Advertisement

Capillary Red Cell Residence as a Measure of Tissue Oxygen Delivery

  • Ian S. Longmuir
  • James A. Knopp
  • Philip Weinbrecht
Part of the Advances in Experimental Medicine and Biology book series (AEMB, volume 191)

Abstract

Experimental measurements of changes in the fluorescence intensity of endogenous and exogenous indicators of tissue oxygen tension must be corrected for changes in red cell mass in the observed volume of tissue. In our presentation last year (Longmuir et al. 1984) we assumed that localized increased oxygen consumption in the sensory cortex on peripheral stimulation would result in increases only in red cell mass. Thus any observed increases in fluorescence of pyrenebutyric acid would be equal to or less than the actual change in fluorescence quenching by oxygen: that there was a real fall in local tissue oxygen tension. However, subsequent studies have shown that following sensory stimulation, some areas of the cortex show reduced red cell mass. These reductions in microregional blood flow do not appear to be a direct consequence of sensory stimulation, but are part of the normal pattern of fluctuations in the distribution of red cells which occur continuously in the brain, giving rise to the oscillations in local PO2 described by Manil et al. (1984). When large areas of cortex are studied, these fluctuations average out and the problem of correction is simplified.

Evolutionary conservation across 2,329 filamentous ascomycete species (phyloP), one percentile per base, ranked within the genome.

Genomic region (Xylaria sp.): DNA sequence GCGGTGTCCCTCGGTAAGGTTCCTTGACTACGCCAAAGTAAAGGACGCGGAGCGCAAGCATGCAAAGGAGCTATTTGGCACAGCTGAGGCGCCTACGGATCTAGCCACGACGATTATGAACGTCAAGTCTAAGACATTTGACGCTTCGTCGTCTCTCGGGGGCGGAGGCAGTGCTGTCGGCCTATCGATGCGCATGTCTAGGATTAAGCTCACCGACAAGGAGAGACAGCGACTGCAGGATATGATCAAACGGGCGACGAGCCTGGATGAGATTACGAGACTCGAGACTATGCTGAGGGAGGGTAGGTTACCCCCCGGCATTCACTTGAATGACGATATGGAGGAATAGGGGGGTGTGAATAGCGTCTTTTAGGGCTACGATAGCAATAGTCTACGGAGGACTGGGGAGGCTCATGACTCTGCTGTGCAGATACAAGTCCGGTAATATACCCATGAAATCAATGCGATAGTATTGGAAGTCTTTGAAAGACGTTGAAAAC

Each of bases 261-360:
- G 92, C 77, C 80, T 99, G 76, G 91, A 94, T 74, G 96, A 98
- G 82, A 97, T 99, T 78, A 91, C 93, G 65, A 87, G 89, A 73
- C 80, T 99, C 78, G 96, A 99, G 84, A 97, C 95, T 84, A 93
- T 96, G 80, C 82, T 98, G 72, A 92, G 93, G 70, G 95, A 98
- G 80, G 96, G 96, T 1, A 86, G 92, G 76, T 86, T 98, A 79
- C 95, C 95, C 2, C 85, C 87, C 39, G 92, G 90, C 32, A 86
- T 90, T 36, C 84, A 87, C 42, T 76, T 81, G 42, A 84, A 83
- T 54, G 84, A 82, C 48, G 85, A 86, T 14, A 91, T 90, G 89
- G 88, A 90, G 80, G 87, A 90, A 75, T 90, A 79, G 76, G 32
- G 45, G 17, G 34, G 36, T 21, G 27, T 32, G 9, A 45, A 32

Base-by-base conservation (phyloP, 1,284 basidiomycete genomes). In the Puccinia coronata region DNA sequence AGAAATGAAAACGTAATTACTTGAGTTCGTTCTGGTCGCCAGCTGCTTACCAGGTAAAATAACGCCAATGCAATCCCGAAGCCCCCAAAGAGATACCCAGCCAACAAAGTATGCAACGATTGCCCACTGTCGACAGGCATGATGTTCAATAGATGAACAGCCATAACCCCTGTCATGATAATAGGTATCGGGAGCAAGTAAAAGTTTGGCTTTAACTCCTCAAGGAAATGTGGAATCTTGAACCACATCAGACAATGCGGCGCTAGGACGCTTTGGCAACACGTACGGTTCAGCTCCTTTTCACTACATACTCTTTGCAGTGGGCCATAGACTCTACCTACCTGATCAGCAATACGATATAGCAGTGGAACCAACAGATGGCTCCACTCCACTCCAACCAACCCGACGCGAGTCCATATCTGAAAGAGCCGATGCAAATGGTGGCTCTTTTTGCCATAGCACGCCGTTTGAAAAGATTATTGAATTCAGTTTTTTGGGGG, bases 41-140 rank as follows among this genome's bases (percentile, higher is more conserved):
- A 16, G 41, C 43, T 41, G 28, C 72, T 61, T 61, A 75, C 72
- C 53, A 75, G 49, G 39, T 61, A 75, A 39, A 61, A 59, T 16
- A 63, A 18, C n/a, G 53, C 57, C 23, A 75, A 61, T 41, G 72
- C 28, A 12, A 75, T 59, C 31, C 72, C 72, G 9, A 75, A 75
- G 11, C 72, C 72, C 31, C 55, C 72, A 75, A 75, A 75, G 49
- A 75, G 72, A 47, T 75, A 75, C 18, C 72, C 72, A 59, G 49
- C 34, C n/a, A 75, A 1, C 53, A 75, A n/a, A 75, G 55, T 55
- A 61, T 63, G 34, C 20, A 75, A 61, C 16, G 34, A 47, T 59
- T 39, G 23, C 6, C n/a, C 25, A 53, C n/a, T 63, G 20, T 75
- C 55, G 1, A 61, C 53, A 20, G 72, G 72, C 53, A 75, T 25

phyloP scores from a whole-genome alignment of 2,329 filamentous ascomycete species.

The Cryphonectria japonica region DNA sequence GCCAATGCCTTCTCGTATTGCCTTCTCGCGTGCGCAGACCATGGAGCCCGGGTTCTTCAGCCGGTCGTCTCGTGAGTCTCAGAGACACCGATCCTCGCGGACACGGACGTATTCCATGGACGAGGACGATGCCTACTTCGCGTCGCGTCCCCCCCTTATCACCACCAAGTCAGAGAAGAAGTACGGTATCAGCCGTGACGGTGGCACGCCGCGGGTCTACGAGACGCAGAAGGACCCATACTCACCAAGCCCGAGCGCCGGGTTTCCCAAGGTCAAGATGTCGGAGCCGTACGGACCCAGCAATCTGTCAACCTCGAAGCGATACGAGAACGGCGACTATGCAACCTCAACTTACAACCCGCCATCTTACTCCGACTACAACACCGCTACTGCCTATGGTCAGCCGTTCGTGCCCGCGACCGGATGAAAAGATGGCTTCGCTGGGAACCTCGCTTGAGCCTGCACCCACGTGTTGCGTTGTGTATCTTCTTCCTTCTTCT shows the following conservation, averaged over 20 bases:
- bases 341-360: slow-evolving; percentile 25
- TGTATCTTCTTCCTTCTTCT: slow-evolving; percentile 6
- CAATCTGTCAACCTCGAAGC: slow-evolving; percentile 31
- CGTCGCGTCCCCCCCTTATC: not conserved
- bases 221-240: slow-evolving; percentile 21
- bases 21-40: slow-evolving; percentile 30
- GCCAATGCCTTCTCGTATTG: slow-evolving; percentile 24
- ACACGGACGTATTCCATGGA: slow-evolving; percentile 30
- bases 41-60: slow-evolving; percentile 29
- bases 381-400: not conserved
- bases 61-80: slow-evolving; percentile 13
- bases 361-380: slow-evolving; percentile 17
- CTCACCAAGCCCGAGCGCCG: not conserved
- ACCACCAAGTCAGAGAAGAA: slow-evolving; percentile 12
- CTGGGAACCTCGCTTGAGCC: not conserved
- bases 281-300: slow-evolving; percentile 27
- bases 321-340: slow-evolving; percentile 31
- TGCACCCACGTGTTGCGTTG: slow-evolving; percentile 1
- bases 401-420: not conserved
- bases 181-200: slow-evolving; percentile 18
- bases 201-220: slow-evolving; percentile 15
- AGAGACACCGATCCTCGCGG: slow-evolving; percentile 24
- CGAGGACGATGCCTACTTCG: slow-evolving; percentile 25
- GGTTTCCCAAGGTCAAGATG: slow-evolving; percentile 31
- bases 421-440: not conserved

Keywords

Sensory Stimulation Light Reflection Tissue Oxygen Tension Peripheral Stimulation Television System 
These keywords were added by machine and not by the authors. This process is experimental and the keywords may be updated as the learning algorithm improves.

Preview

Unable to display preview. Download preview PDF.

Unable to display preview. Download preview PDF.

References

  1. Benson, D. M., and Knopp, J. A., 1984, Effect of tissue absorption and microscope optical parameters on the depth of penetration for fluorescence and reflectance measurements of tissue samples, Photochem. Photobiol. 39:495–502.PubMedCrossRefGoogle Scholar
  2. Krogh, A., 1919, The supply of oxygen to the tissues and the regulation of the capillary circulation, J. Physiol. 52:457–474.PubMedGoogle Scholar
  3. Longmuir, I. S., Knopp, J. A., and Pittman, J. L., 1984, Changes in cerebral oxygen tension and red cell content on sensory stimulation, in: “Oxygen Transport to Tissue — V, Advances in Experimental Medicine and Biology,” Vol. 169, D. W. Lübbers, H. Acker, E. Leniger-Follert, and T. K. Goldstick, eds., Plenum Publishing Corp., New York.Google Scholar
  4. Manil, J., Bourgain, R. H., Van Waeyenberge, M., Colin, F., Blockeel, E., De Mey, B., Coremans, J., and Paternoster, R., 1984, Properties of spontaneous fluctuations in cortical oxygen pressure, J. Physiol. 52:457–474.Google Scholar

Copyright information

© Plenum Press, New York 1985

Authors and Affiliations

  • Ian S. Longmuir
    • 1
  • James A. Knopp
    • 1
  • Philip Weinbrecht
    • 1
  1. 1.Department of BiochemistryNorth Carolina State UniversityRaleighUSA

Personalised recommendations